CALUMET CITY | Jacob Reed is among the hundreds of graduating seniors of Thornton Fractional South High School in Lansing whose plans include college.
Yet Reed is unique among south suburban students because his concerns about paying for higher education are gone.
On Tuesday, the Thornton Fractional Township High School District 215 board recognized Reed as one of 1,000 recipients nationally of a Gates Millennium Scholarship.
D.215 Superintendent Creg Williams said Reed is the first student from the district to receive the scholarship, which provides guaranteed funding for Reed to earn a bachelor’s degree and continue his education all the way through a master’s and doctoral degrees.
Williams said Reed also is among a few from the south suburbs to receive the scholarship, which is awarded following a competitive application process in which Reed said he had to write several essays about various aspects of his life.
“I had to go into each part of my life in great detail,” he said. “I had to write about obstacles I have overcome.”
Reed said the hardest part of the application process was literally finishing off the final form, as his nerves became so wracked that he was convinced he had provided some incorrect information.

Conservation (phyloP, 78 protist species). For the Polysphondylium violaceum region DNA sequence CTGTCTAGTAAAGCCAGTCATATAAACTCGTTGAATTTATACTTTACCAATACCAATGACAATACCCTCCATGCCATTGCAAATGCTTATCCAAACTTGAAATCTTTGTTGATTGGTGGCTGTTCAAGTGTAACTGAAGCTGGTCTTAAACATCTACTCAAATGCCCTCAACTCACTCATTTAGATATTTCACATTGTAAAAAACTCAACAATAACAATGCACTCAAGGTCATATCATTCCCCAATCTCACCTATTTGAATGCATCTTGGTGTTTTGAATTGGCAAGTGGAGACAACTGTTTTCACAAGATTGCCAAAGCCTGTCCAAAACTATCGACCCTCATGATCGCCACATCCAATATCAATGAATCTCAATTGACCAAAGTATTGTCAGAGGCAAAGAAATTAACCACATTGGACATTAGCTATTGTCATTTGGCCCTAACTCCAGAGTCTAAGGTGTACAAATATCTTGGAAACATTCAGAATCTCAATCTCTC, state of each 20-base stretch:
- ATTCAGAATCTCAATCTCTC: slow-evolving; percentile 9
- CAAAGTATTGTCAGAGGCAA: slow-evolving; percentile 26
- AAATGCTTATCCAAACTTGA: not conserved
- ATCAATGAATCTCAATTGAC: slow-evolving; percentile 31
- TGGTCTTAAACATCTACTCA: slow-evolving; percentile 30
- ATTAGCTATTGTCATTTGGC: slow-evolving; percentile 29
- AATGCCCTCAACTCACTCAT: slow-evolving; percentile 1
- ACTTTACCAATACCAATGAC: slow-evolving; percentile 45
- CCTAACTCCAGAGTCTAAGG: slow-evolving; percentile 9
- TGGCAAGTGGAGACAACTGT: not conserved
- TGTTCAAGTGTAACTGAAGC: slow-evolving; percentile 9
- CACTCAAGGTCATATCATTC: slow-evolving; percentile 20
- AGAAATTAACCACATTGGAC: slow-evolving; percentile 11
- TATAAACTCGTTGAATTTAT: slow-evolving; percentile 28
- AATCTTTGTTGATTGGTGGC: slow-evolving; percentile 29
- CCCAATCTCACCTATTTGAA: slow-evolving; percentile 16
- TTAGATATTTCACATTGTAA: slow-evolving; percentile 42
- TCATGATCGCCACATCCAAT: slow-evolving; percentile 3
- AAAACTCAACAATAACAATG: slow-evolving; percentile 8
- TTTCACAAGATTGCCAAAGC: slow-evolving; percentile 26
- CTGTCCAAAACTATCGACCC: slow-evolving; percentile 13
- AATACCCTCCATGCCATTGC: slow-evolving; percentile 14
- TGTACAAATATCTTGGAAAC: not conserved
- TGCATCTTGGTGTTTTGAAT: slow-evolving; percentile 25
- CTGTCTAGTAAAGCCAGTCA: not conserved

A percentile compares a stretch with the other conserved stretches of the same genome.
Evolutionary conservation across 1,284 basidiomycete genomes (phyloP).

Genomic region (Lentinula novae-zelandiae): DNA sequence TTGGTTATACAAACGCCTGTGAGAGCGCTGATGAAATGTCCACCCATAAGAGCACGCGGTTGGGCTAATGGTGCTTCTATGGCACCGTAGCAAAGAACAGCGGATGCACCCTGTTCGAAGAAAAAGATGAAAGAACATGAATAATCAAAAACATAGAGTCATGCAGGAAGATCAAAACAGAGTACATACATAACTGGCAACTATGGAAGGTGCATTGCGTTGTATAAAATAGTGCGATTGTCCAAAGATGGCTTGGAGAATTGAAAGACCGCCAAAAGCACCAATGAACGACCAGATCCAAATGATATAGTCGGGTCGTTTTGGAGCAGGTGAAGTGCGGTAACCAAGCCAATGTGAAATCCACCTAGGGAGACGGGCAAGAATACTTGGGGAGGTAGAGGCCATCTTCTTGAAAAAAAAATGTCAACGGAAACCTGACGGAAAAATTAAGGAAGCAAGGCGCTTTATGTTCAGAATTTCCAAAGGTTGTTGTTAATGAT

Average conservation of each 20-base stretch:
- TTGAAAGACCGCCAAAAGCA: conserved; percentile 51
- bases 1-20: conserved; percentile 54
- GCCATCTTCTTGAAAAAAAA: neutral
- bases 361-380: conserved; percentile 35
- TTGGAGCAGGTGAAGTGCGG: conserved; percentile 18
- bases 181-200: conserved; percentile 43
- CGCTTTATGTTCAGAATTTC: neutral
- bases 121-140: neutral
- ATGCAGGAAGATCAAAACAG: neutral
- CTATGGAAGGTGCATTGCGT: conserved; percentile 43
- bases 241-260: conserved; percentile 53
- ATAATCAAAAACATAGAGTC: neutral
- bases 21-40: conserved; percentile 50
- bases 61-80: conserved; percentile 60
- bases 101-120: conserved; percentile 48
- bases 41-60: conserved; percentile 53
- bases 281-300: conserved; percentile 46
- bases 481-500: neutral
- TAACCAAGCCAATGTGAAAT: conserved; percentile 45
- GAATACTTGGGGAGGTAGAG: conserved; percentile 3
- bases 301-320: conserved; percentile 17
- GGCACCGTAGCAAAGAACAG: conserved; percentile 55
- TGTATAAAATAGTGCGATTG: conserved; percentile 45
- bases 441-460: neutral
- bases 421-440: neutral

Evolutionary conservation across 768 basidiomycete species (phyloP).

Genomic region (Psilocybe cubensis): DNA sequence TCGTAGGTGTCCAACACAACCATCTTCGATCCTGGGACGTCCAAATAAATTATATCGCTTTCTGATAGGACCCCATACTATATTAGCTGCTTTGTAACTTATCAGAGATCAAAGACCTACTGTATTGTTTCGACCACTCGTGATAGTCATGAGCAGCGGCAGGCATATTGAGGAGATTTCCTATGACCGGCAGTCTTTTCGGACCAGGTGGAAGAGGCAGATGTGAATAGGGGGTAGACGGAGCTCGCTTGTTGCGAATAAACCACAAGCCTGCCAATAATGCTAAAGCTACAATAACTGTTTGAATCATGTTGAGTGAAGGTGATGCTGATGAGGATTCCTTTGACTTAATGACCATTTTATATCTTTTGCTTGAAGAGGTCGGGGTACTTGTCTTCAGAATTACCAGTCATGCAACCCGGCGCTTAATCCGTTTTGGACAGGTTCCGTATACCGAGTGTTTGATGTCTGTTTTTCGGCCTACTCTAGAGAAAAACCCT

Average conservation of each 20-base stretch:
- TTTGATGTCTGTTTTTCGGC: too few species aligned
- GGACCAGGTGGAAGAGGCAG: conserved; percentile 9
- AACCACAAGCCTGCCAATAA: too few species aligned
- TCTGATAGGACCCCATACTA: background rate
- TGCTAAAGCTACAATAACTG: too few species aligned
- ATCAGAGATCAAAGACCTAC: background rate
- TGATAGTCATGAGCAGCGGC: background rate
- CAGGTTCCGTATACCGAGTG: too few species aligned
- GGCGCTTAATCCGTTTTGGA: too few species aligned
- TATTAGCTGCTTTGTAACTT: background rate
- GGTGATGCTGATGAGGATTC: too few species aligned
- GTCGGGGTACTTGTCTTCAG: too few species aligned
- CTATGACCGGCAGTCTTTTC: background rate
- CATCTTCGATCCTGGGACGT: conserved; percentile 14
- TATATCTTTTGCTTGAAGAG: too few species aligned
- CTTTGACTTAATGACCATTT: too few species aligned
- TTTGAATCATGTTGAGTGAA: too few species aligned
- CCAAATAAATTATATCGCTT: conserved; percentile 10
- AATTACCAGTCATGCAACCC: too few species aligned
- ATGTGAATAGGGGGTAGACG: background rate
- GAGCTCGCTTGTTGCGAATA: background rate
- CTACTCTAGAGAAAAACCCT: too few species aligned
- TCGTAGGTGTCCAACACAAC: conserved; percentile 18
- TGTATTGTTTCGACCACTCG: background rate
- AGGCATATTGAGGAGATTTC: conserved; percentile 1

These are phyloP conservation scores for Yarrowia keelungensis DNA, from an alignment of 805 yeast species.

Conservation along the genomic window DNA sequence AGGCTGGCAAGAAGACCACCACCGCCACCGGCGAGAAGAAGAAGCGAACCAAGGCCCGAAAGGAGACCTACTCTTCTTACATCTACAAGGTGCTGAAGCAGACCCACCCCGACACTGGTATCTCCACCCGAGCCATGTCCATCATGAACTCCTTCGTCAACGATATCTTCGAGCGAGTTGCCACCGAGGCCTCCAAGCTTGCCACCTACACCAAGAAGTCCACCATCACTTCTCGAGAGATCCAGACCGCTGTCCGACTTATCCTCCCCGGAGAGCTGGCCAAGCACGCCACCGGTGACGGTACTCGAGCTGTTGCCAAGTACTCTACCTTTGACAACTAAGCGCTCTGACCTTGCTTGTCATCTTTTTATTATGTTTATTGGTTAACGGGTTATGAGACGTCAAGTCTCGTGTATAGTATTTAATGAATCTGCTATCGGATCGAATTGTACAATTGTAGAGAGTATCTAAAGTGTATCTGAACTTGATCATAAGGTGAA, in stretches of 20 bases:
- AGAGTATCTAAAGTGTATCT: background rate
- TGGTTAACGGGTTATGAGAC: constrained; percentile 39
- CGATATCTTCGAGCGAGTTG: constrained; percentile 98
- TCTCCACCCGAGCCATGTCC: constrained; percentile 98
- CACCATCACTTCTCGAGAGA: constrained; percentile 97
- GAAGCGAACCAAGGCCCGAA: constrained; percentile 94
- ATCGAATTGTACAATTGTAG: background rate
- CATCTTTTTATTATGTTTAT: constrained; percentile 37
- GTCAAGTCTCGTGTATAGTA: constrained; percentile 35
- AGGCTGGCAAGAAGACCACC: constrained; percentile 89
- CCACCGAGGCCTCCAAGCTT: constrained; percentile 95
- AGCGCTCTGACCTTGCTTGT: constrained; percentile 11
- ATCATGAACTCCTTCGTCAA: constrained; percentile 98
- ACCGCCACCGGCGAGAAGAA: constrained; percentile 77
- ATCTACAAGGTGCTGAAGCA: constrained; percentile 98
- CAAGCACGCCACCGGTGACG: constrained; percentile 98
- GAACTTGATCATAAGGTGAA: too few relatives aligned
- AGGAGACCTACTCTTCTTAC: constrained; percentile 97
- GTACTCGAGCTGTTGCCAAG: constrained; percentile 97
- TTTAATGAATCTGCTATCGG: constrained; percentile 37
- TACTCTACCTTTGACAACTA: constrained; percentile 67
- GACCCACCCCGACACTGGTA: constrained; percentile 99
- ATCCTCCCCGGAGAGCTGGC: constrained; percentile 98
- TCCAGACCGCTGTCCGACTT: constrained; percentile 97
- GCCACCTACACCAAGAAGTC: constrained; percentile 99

“My mother had to get me to calm down, and she wound up filling in my birth date,” Reed said.
Reed had significant help with the application process, as counselors at T.F. South assisted him to ensure that every step was completed properly.
Williams said that is why district officials are just as pleased about Reed receiving the scholarship as his family is.
“All of that extra work has paid off,” Williams said, adding of other districts, “Some of them have been doing this for 10, 15 years and they don’t have anything to show for it.”
Williams also said that Reed will be in a unique situation in life once his education is complete because he won’t be in debt.
“It’s always nice not to have student loans to pay off,” the superintendent said.
The millennium scholars program, funded by a grant from the Bill and Melinda Gates Foundation, is meant to ensure the education of qualified students whose only reason for not attending college is financial. Recipients also receive mentoring and leadership development training as part of the program.
The 1,000 recipients of this year’s scholarships were chosen from 54,000 applicants.
Reed wants to study engineering, and he plans to use his scholarship to attend Indiana University/Purdue University at Indianapolis.
Whether Reed will carry his education all the way through to a doctoral degree is uncertain, although he said he likes the idea that he can consider graduate school as an option in life.
“It’s nice to know I can do it if I want to,” he said.